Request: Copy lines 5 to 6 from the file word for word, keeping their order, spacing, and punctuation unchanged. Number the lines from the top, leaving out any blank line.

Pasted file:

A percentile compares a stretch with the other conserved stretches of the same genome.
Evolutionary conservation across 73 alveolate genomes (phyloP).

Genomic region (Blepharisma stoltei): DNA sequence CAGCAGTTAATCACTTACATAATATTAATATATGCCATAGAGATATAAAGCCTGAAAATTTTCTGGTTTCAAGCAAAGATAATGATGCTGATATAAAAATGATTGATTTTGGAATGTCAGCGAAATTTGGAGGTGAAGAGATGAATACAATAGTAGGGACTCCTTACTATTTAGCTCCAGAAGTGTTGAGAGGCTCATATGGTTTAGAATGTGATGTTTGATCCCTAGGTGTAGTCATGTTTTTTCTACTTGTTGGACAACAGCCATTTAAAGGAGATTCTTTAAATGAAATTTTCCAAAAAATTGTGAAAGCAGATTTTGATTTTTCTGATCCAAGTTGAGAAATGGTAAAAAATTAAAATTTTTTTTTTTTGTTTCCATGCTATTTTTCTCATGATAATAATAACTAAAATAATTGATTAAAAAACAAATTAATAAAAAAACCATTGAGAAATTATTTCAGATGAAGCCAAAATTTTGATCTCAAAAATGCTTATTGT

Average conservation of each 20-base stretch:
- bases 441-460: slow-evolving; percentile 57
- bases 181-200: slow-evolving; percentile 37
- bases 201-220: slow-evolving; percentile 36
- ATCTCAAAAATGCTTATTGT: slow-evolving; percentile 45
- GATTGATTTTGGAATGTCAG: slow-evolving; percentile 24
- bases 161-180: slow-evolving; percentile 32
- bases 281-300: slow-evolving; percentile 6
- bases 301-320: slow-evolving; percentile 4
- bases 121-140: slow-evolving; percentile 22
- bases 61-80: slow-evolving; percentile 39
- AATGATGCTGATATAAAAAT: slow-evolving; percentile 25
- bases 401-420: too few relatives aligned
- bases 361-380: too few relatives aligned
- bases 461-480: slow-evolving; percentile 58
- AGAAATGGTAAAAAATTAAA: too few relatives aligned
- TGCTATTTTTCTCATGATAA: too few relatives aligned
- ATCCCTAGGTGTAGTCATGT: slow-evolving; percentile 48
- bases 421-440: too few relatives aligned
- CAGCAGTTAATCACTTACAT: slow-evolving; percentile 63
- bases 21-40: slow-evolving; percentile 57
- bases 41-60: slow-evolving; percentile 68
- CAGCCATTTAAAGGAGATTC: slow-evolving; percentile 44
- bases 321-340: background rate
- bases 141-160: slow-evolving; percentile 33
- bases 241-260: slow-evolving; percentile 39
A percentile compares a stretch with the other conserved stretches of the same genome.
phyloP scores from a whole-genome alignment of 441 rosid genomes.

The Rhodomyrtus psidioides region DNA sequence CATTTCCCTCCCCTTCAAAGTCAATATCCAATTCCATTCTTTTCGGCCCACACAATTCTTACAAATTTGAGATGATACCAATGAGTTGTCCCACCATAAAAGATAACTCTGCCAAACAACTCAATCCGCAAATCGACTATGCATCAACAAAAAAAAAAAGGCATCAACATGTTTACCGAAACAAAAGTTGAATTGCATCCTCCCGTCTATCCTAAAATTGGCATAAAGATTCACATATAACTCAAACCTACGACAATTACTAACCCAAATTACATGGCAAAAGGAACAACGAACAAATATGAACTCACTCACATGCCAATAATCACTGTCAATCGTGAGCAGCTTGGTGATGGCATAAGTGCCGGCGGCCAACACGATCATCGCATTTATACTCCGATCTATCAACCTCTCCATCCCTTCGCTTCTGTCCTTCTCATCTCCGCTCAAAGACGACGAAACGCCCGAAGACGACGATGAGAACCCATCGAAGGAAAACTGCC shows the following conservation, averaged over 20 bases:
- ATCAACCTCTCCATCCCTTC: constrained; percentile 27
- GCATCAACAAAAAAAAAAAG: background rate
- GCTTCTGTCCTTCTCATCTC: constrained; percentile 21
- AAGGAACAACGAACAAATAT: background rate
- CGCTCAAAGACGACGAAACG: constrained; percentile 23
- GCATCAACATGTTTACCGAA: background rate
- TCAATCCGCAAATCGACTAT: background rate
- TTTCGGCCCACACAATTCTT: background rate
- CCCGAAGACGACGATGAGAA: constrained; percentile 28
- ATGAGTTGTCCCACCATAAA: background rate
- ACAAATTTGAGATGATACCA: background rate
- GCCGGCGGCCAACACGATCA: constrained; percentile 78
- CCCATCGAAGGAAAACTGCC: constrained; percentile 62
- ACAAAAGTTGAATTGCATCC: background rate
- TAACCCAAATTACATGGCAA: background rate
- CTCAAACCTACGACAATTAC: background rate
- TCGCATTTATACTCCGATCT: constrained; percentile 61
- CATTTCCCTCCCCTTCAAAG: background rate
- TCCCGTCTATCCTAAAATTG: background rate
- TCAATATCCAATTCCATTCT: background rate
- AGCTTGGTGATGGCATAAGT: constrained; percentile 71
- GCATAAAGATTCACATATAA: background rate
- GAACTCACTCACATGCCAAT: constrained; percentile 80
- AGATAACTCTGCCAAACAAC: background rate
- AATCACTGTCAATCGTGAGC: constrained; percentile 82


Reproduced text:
- bases 441-460: slow-evolving; percentile 57
- bases 181-200: slow-evolving; percentile 37